Christmas: Festival of Incarnation is a comprehensive look at Christmas. These eleven chapters are packed with information about how Christmas was celebrated in 19th century England as well as in modern America. Heinz considers the music, art, and stories about Christmas as well. I didn't know for example that Christmas was out-lawed in Puritan New England for several years or that the major push for Christmas shopping and the secular reduction of Christmas started just after WWII.

If you want to give someone a book this Christmas, a book that deals with the "reason for the season" then give them Christmas: Festival of Incarnation.

Monday, December 6, 2010

Orthodox-Catholic Dialogue

My friend Dr. Adam Deville, professor of theology at St. Francis University, is pleased to announce his new book on Orthodox-Catholic dialogue published by University of Notre Dame Press (March 2011). Adam is a top notch scholar in the field of ecumenism and his new book, a revision of his doctoral dissertation will be an important piece of the continued discussion of the 1995 Papal Encyclical Ut Unum Sint.

The late Pope John II often said that the Church must breathe with both of Her lungs, both East and West, and hopefully Deville's book will be a breath of fresh air as Catholic and Orthodox continue to seek unity.

I look forward to reviewing Dr. Deville's book on my blog at at later date.

As we pray in the Divine Liturgy for the "union of all" may we always strive to seek peace, concord, and unity among Christians. Hopefully we can all be ambassadors of unity.

Thursday, December 2, 2010

St. Nicholas is coming.........

Next Monday (Dec. 6) Christians around the world will be celebrating the life and ministry of St. Nicholas, the fourth century saint and caregiver of the poor. St. Nicholas is the precursor to Santa Claus. Not much is known about St. Nicholas but stories have been handed down through the generations revealing his devotion to charity and care for the poor, orphan, and widow.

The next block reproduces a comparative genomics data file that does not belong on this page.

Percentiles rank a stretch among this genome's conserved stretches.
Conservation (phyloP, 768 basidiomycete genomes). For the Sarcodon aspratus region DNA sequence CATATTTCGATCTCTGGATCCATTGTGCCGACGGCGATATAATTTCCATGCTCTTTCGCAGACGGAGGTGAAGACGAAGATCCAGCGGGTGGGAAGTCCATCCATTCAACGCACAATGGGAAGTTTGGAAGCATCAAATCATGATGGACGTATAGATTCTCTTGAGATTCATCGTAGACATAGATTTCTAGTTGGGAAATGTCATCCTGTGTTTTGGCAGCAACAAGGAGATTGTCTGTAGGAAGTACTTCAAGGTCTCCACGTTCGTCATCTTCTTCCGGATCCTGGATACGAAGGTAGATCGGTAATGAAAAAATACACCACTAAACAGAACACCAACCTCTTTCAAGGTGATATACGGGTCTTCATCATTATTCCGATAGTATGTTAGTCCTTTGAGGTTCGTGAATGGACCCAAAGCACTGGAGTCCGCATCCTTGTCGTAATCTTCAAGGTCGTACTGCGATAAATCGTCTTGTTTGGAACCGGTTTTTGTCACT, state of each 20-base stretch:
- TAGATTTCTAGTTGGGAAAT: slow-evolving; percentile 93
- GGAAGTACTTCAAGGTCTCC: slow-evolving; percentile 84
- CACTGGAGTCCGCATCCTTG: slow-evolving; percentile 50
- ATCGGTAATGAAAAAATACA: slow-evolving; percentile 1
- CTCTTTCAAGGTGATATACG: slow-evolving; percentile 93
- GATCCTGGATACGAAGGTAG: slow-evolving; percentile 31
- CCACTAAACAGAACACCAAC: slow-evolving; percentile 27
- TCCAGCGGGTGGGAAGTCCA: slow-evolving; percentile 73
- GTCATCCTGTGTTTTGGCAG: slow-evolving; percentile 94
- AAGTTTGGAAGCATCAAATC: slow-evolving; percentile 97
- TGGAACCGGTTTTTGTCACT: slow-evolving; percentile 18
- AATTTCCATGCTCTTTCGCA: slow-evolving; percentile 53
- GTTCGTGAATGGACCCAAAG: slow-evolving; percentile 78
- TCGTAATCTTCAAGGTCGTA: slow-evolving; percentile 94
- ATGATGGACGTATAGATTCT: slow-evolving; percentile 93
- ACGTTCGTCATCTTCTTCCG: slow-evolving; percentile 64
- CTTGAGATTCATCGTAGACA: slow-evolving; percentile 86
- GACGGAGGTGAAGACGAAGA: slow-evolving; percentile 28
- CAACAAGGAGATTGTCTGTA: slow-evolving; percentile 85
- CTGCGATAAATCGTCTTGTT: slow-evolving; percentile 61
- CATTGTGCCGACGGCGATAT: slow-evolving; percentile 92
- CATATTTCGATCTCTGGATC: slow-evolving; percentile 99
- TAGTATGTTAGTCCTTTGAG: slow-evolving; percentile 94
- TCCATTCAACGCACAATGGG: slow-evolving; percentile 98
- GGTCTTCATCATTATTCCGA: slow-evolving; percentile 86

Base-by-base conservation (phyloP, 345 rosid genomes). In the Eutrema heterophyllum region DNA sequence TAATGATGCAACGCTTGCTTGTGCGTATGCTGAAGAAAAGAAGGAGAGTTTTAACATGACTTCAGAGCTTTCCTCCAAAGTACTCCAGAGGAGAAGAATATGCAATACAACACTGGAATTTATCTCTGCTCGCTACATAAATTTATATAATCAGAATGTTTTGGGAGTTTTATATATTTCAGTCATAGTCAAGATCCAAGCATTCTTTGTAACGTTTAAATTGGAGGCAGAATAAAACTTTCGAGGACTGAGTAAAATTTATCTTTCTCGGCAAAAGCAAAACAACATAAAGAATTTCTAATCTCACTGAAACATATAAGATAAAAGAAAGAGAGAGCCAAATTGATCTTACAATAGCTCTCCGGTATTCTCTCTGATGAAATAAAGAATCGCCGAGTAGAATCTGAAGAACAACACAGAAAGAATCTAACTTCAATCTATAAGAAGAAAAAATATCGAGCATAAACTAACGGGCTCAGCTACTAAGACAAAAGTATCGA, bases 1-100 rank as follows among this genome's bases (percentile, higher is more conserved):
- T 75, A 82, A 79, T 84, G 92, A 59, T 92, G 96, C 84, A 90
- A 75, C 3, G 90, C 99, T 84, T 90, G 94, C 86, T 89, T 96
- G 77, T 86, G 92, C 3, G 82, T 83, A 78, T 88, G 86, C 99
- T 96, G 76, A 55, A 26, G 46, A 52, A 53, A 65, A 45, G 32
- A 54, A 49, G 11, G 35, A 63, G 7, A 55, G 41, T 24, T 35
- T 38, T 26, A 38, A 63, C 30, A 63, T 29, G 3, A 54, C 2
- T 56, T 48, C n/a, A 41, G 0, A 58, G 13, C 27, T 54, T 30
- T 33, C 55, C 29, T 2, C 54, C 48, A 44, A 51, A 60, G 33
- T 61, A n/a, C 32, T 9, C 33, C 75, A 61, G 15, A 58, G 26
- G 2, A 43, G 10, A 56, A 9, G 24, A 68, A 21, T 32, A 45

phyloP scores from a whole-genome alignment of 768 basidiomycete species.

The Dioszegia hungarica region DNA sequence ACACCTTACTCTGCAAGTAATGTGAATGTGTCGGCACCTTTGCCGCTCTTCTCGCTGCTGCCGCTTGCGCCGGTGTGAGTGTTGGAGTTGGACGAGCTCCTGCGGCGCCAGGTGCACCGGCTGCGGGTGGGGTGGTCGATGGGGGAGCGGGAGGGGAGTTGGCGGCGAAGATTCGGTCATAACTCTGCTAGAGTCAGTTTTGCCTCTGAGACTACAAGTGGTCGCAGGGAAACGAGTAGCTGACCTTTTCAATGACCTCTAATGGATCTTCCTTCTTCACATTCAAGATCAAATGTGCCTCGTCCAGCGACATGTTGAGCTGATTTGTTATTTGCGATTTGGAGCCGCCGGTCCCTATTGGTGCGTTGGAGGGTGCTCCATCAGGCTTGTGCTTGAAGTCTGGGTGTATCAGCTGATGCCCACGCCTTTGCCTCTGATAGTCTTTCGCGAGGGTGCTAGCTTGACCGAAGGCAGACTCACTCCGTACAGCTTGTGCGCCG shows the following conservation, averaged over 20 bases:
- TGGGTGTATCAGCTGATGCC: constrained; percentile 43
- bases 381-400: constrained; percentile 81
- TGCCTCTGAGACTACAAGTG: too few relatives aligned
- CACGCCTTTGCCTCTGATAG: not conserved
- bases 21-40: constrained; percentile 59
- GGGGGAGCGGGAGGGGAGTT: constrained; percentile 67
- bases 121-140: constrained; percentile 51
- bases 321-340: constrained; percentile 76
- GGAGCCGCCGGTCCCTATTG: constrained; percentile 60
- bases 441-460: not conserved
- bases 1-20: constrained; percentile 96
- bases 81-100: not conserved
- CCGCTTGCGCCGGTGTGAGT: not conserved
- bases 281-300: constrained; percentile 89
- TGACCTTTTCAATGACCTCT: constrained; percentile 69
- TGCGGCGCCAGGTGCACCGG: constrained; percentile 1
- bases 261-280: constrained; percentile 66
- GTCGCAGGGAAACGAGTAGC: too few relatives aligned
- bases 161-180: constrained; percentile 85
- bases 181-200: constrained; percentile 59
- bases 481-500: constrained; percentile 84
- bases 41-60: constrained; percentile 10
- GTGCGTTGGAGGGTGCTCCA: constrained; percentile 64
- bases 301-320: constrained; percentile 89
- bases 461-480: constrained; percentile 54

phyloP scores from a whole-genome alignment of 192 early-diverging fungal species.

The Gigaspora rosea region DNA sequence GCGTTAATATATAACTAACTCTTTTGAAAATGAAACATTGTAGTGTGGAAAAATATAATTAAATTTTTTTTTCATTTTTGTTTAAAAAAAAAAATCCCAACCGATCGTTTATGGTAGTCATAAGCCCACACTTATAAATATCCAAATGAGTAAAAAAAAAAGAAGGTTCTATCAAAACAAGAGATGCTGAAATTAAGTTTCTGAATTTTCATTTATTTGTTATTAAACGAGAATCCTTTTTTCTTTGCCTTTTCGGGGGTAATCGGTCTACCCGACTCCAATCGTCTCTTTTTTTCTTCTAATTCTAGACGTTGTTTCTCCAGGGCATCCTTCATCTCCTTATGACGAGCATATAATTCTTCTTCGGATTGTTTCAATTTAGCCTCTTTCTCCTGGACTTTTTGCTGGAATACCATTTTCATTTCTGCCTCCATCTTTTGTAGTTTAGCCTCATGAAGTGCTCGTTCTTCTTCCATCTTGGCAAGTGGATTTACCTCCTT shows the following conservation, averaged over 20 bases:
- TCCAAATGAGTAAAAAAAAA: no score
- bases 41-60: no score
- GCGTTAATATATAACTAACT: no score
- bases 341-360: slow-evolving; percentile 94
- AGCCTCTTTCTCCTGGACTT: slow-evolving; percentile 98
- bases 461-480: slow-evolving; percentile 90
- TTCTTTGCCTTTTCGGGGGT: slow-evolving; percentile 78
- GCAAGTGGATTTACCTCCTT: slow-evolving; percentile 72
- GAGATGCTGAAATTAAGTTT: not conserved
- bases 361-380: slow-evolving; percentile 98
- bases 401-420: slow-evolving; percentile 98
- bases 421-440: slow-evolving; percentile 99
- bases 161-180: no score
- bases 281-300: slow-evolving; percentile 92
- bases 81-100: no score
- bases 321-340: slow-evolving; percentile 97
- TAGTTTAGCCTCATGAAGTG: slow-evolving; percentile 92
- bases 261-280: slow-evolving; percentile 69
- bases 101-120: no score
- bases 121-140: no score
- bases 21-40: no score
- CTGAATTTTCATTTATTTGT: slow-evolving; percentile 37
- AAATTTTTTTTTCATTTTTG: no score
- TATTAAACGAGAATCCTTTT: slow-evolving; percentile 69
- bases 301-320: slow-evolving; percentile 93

Wishing everyone a good Advent season and remember to help those who are less fortunate than you are. Pray for those in need. Help those who need help. Reach out to those who are suffering. Life is too short, we all need to help one another.

Hymn to St. Nicholas

You were revealed to your flock
as a measure of faith.
You were the image of humility
and a teacher of self-control.
Because of your humble life,
heaven was opened to you.
Because of your poverty,
spiritual riches were granted to you. O holy Bishop Nicholas
we cry out to you:
Pray to Christ our God
that our souls may be saved.

Wednesday, December 1, 2010

O Come O Come Emmanuel.........

Well, today is December 1 and Christmas is just around the corner. While those of us in the Eastern Church have been in the season of Advent since November 15 our Western friends are just beginning their Advent season. I wish everyone a peaceful and wonderful Advent season as Christians around the world prepare for the birth of Christ.

One of my favorite Christmas hymns from the West is the old Latin hymn Veni, Veni Emmanuel which translates as O Come O Come Emmanuel.......which is often heard by choirs and carolers. It is a beautiful theological hymn reminding us of God's salvation in Christ.

Below are the lyrics for the hymn. The hymn is part of the O Antiphons sung in the Western Church during Vespers. You can learn more about that in the link below. There are a series of hymns beginning with "O" therefore the name "O Antiphons"

O come, O come, Emmanuel
And ransom captive Israel
That mourns in lonely exile here
Until the Son of God appear
Rejoice! Rejoice! Emmanuel
Shall come to thee, O Israel.

O come, Thou Rod of Jesse, free
Thine own from Satan's tyranny
From depths of Hell Thy people save
And give them victory o'er the grave
Rejoice! Rejoice! Emmanuel
Shall come to thee, O Israel.

O come, Thou Day-Spring, come and cheer
Our spirits by Thine advent here
Disperse the gloomy clouds of night
And death's dark shadows put to flight.
Rejoice! Rejoice! Emmanuel
Shall come to thee, O Israel.

O come, Thou Key of David, come,
And open wide our heavenly home;
Make safe the way that leads on high,
And close the path to misery.
Rejoice! Rejoice! Emmanuel
Shall come to thee, O Israel.

O come, O come, Thou Lord of might,
Who to Thy tribes, on Sinai's height,
In ancient times did'st give the Law,
In cloud, and majesty and awe.
Rejoice! Rejoice! Emmanuel
Shall come to thee, O Israel.